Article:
This is an ever-evolving story of a girl writer and her two greatest loves, the movies and travel. As she hikes the trenches of Hollywood, you're brought along for the ride.

Wednesday, March 26, 2008

The Envelope, Please. Wait, where is it?

My next Netflix shipment was supposed to arrive today. Unfortunately, the company shipping plant was down for whatever reason on Monday --as an apology e-mail from the company confirmed.

I've come to rely on getting cinema treasures in the mail every few days. Sadly, those little red envelopes won't be in my mailbox today. I'm already behind. Although, I've upgraded to the two-at-a-time plan, I think my film queue could very well outlast my life expectancy.

In all of this, what's a cinema lover to do? For one, I'll reflect on some cinema standouts
(As any true film geek, I keep a running list of the movies I see...)

In this politically charged year of Hilary vs. Obama, with McCain safely on the sidelines, it's a good time to check out Frank Capra's, Mr. Smith Goes To Washington. Hmm... Can an idealistic senator make it in Washinton? (Mr. Capra also made a little movie called It Happened One Night, one of my all-time favorites.)

Other Recommends:

*Marty (1955) --The little movie that could...and did. It swept the Academy Awards for its year. It's isn't showy. It doesn't ask to be more than it is. It's just a simple, sweet story about Marty-- a regular guy that has zero luck when it comes to women. (Marty's director, Delbert Mann passed away last year.)

*Overnight -- A documentary (and great character sketch) about Miramax screw-up kid, Troy Duffy, a bartender who hit it big selling a shoot em' up script to Harvey Weinstein only to royally mess up it up in ways you wouldn't believe. A great chronicle of what not-to-do when you finally sell that script.

*Viridiana (1961) -- Any movie that's ever been banned breeds natural curiosity (at least for me,) especially if it's director has a last name of Bunuel. There's some intoxicatingly creepy imagery as a young nun's uncle sets out to corrupt her. Through the eyes of Bunuel, religion doesn't escape attack either, as highly evidenced in this film.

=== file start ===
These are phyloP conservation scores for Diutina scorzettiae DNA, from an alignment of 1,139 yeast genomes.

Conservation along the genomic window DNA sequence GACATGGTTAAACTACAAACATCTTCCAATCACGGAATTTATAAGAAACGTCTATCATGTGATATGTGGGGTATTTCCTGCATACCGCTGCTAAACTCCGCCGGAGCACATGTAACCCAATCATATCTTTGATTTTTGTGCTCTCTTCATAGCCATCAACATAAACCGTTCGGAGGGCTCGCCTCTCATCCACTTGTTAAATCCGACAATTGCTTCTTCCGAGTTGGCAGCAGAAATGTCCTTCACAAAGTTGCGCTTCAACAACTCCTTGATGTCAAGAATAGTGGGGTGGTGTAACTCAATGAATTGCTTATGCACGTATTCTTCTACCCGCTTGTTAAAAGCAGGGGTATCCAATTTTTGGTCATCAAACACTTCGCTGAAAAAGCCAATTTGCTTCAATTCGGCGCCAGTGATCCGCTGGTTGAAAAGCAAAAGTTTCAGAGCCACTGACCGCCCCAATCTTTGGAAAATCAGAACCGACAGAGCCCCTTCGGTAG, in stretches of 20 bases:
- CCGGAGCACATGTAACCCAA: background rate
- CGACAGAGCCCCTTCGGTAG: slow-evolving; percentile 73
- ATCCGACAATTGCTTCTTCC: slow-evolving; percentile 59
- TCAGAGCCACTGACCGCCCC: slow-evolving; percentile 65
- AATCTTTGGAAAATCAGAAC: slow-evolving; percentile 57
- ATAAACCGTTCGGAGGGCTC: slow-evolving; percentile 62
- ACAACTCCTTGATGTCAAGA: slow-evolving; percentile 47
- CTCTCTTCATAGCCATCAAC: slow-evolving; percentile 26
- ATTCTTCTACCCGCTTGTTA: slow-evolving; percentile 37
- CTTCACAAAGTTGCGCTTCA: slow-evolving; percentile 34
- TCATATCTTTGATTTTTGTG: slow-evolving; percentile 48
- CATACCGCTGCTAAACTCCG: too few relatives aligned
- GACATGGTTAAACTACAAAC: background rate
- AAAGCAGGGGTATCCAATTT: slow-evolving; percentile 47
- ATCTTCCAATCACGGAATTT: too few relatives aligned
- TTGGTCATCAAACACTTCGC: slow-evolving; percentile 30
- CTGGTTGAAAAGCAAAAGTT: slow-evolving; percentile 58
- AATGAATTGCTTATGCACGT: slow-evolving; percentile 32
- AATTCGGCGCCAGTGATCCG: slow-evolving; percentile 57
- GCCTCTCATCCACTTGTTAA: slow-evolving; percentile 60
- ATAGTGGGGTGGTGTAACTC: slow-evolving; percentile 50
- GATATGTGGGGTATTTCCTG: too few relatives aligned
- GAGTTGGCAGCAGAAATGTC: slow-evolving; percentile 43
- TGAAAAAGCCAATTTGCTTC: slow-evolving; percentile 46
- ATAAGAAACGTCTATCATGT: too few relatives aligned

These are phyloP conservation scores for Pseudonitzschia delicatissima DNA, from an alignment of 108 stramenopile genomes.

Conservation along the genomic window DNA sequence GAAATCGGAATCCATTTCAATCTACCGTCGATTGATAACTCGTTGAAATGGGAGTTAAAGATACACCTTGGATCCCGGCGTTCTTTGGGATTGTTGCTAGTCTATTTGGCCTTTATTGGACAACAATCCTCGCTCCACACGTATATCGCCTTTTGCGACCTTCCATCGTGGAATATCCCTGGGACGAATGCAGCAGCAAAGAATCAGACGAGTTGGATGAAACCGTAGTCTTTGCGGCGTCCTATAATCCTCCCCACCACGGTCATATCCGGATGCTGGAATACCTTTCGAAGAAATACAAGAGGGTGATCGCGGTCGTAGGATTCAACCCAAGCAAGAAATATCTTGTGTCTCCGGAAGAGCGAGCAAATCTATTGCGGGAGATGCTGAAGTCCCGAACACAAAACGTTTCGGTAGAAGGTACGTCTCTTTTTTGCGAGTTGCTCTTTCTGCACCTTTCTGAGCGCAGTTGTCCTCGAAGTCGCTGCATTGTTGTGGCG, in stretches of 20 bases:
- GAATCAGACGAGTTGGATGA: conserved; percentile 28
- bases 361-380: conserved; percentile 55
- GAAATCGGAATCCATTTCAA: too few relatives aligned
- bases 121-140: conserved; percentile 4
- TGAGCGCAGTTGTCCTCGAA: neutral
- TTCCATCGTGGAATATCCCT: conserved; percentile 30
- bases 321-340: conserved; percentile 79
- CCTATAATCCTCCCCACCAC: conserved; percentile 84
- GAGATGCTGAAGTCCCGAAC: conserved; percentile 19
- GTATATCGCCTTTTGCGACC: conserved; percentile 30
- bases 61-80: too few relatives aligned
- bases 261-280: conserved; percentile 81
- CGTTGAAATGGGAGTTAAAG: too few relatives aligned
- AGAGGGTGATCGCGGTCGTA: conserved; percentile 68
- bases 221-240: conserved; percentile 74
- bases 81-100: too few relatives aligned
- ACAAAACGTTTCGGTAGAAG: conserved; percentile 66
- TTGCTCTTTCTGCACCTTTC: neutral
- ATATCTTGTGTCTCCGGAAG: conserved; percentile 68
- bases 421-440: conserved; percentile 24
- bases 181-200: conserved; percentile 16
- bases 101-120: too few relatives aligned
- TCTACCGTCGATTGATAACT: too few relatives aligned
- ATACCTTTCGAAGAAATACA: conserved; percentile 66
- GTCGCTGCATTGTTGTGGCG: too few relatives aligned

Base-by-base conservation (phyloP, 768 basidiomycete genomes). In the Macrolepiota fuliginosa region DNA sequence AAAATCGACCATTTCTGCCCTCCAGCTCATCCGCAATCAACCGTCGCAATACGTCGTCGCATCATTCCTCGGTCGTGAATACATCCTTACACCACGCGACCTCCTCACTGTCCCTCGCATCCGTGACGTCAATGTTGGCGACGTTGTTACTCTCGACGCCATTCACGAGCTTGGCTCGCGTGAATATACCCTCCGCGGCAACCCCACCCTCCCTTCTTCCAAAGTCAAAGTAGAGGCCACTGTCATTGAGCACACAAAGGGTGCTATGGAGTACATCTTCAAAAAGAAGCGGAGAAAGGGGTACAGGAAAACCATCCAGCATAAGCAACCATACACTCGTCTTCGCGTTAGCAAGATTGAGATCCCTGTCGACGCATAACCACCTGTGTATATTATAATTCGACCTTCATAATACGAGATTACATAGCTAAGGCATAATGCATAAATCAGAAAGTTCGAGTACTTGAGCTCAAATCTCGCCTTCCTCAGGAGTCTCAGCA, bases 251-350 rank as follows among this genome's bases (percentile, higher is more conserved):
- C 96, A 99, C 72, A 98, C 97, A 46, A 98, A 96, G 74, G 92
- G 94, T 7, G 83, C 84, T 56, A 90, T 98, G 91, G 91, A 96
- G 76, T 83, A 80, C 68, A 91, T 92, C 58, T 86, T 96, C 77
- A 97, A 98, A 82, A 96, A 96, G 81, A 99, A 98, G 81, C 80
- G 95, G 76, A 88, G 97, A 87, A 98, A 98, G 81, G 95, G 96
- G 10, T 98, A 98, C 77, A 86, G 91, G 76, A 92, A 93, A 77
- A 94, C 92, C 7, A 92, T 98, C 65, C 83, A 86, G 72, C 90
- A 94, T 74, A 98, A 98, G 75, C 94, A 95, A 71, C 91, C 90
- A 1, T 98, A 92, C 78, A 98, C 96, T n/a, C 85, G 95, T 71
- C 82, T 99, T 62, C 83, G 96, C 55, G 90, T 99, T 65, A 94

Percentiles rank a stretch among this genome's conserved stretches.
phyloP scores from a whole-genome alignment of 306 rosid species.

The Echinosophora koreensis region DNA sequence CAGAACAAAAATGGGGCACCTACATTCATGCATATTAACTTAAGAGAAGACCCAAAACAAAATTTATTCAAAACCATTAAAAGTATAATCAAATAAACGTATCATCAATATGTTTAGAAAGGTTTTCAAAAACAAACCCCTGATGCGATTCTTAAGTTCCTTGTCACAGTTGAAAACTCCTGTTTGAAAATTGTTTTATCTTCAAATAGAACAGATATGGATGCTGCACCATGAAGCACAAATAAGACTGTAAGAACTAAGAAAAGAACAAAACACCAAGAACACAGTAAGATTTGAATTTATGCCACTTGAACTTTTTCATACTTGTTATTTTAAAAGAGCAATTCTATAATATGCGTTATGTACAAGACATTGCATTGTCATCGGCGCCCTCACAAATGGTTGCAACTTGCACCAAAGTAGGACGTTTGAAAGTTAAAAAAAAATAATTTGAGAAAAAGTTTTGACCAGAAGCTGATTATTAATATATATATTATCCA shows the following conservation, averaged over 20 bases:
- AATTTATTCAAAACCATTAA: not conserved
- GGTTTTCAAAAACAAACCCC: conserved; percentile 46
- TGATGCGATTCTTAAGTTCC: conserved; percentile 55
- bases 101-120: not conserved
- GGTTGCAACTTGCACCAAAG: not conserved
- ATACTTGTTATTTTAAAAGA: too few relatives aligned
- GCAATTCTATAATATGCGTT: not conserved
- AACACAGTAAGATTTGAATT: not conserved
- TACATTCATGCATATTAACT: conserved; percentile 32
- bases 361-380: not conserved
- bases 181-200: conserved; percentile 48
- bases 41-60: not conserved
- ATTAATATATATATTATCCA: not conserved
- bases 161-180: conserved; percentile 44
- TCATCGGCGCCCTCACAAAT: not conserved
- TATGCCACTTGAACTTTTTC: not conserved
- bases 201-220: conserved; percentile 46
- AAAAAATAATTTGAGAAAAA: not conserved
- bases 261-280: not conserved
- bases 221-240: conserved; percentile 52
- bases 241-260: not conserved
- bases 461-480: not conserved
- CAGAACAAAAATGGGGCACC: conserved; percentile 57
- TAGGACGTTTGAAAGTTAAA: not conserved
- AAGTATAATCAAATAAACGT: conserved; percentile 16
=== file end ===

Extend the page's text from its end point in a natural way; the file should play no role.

*Jesus Camp (2006) -- Speaking of religion, if you're one that thinks that atheists are scary or wrong for what they believe: This documentary about fundamentalist Christian youth will make you have second thoughts. Now, they're scary...!

*My Dinner With Andre (1981) -- I admit, I've been avoiding this Louis Malle movie for years. Two guys in a restaurant talking to each other for the entire duration of the film? [Yawn] Boy, was I wrong! The conversation they have and the questions they pose to each other about the nature of life and humanity is absolutely fascinating. Don't avoid it like I did for so long!

*Throne Of Blood (1957) -- Kurosawa's take on Macbeth is perhaps not as well known as that other movie that he did that involved a handful of samurai warriors-- a movie I won't bother mentioning because you know it already-- but in some ways I like this even better.

*The Illusionist (2006) -- The preview to this film seemed to be everywhere for a time. However, the film itself vanished into thin air. It's a shame because this is an excellent film about a famous magician that falls in love with an aristocratic woman. I cannot reveal the film's magic, but the amazing way it all comes together in the end, is perhaps its greatest trick of all.

Copyright © 2008 KLiedle


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